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Epithelial Cells are a Major Cellular Source of the Chemokine Eotaxin in the Guinea Pig Lung

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Eotaxin is the major eosinophil chemoattractant found in bronchoalveolar lavage (BAL) fluid from sensitized guinea pigs after antigen challenge. In this study we have performed immunostaining for eotaxin in airways obtained from challenged animals and examined purified guinea pig lung cells (epithelial cells >98% purity, mast cells >90% purity) for eotaxin mRNA and protein. In the airways of antigen (ovalbumin) challenged animals, significant amounts of epithelial cell eotaxin immunostaining were observed. Northern analysis of total RNA obtained from unchallenged, freshly isolated airway epithelial cells contained high levels of eotaxin mRNA. Semi-pure and high purity lung mast cell preparations (challenged or unchallenged) did not express eotaxinm RNA. Western analysis of supernatant fluids obtained from incubated airway epithelial cells demonstrated detectable amounts of eotaxin protein, with the majority of the protein being cell-associated. Thus, airway epithelial cells are identified as a major cellular source of eotaxin in the guinea pig pulmonary system.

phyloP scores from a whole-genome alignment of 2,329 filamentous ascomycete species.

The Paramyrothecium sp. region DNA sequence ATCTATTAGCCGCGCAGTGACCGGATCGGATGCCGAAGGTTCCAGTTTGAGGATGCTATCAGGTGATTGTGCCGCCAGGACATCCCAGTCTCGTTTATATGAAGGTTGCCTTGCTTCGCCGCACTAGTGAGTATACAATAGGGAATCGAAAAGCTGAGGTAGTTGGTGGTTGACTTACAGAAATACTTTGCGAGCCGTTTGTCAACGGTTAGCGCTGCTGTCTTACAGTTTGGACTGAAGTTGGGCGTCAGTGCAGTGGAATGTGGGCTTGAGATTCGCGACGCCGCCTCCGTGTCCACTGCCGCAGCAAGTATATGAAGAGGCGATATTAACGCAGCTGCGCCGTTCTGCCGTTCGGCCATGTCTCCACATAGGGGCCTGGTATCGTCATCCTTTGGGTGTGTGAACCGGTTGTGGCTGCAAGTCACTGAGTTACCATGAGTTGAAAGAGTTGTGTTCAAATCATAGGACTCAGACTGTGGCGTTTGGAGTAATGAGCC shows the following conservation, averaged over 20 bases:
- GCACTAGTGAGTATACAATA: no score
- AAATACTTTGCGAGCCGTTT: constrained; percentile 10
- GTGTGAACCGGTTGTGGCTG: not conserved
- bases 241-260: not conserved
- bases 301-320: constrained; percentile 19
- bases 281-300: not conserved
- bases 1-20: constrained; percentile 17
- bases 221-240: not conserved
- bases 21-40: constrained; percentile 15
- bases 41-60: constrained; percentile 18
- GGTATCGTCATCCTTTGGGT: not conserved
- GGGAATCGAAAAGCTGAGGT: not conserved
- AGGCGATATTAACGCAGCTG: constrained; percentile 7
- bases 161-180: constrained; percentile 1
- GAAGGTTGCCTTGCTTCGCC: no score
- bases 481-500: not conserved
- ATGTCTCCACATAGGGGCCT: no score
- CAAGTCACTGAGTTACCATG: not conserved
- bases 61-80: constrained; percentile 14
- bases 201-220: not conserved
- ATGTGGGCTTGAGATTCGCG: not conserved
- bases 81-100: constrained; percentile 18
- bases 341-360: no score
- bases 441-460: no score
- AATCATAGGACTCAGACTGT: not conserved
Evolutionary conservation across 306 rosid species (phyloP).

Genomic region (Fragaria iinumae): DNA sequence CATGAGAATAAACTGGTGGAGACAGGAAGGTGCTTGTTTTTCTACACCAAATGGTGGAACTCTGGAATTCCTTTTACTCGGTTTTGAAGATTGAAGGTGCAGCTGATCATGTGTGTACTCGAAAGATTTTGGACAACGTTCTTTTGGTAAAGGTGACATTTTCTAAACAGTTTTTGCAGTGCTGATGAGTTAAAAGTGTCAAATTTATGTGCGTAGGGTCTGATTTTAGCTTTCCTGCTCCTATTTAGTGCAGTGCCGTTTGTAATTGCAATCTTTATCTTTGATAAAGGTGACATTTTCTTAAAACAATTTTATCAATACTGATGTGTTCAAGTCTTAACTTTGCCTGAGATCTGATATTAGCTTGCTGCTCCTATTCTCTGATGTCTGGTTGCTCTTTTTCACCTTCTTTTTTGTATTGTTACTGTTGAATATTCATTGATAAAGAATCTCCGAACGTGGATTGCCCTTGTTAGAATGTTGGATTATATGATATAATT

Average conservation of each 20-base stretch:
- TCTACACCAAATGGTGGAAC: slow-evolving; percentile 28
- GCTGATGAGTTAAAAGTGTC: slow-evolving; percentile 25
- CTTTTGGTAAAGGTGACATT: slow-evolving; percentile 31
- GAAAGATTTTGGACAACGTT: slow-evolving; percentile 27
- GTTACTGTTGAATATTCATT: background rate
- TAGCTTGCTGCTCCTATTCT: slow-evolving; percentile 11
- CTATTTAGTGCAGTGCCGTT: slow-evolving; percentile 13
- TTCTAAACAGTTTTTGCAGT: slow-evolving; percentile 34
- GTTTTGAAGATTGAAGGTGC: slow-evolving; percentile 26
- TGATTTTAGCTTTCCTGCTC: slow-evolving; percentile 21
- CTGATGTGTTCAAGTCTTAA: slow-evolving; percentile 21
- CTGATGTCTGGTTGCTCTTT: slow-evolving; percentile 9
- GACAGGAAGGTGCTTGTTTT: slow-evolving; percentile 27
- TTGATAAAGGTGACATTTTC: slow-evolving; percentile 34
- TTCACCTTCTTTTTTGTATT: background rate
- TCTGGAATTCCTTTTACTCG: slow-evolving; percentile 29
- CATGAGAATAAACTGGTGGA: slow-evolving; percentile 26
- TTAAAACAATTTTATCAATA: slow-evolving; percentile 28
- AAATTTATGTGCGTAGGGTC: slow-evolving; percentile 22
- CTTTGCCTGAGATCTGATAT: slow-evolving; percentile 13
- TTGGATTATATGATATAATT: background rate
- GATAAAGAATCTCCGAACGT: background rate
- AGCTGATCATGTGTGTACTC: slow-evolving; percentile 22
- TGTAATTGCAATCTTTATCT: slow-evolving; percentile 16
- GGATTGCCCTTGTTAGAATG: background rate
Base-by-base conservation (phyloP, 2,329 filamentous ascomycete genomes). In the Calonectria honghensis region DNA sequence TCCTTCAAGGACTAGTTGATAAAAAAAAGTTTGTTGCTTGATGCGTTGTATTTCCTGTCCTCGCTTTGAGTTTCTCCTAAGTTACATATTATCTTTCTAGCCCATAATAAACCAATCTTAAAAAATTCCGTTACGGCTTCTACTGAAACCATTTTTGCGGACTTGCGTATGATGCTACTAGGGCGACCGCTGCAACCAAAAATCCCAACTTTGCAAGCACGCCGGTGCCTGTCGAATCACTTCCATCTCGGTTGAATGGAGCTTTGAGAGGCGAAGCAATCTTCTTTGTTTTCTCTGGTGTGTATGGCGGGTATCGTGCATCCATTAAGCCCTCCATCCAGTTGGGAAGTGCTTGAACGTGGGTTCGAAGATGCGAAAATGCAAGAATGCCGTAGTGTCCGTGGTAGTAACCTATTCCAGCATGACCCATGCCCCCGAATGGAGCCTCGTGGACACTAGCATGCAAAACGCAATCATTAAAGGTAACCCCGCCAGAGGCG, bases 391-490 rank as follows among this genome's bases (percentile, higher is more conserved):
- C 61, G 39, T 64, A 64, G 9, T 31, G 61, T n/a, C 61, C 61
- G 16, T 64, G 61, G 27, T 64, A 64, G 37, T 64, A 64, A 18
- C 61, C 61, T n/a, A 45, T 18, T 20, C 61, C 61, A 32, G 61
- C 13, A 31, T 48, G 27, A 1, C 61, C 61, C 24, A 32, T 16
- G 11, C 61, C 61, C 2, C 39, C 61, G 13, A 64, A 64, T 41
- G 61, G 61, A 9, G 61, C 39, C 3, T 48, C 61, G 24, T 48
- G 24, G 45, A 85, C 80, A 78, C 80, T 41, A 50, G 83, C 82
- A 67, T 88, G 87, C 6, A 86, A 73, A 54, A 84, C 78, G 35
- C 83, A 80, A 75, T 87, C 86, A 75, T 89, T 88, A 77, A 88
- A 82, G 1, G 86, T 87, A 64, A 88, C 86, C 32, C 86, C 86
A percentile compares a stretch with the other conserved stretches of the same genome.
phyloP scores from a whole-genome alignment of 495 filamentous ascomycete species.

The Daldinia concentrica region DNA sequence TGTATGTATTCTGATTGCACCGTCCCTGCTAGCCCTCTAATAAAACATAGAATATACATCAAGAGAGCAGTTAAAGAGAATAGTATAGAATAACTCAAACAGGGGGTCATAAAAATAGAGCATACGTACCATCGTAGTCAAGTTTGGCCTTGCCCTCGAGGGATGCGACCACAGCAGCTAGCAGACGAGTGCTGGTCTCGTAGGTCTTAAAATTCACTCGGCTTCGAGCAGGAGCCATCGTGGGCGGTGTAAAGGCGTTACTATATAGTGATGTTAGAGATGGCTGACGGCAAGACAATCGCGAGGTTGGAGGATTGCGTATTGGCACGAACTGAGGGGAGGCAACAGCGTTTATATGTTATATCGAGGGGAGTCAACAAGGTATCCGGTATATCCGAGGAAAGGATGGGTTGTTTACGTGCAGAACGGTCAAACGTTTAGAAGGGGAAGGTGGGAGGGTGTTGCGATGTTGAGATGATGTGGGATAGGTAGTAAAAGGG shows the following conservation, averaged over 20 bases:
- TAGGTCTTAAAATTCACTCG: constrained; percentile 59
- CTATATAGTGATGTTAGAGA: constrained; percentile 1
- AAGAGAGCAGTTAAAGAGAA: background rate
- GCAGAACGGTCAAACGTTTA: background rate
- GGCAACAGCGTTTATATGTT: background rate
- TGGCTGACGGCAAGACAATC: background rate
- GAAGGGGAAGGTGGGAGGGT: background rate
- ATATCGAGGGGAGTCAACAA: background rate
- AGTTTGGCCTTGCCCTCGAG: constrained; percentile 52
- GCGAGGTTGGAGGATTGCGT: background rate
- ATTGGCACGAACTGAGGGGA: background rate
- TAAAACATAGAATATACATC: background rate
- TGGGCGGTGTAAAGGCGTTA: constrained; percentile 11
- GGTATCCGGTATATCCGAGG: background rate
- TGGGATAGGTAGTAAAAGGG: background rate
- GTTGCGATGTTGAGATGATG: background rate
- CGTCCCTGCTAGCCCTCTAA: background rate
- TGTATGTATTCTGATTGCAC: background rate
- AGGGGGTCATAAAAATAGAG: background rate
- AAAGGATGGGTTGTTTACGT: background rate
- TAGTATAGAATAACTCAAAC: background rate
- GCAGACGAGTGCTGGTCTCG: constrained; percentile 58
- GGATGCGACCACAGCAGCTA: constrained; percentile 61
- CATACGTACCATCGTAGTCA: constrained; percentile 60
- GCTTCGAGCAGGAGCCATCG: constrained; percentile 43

Document Type: Research Article


Publication date: 1998-01-01

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  • Allergy and Asthma Proceedings is a peer reviewed publication dedicated to distributing timely scientific research regarding advancements in the knowledge and practice of allergy, asthma and immunology. Its primary readership consists of allergists and pulmonologists.

    The goal of the Proceedings is to publish articles with a predominantly clinical focus which directly impact quality of care for patients with allergic disease and asthma.

    Featured topics include asthma, rhinitis, sinusitis, food allergies, allergic skin diseases, diagnostic techniques, allergens, and treatment modalities. Published material includes peer-reviewed original research, clinical trials and review articles.

    Articles marked "F" offer free full text for personal noncommercial use only.

    The journal is indexed in Thomson Reuters Web of Science and Science Citation Index Expanded, plus the National Library of Medicine's PubMed service.
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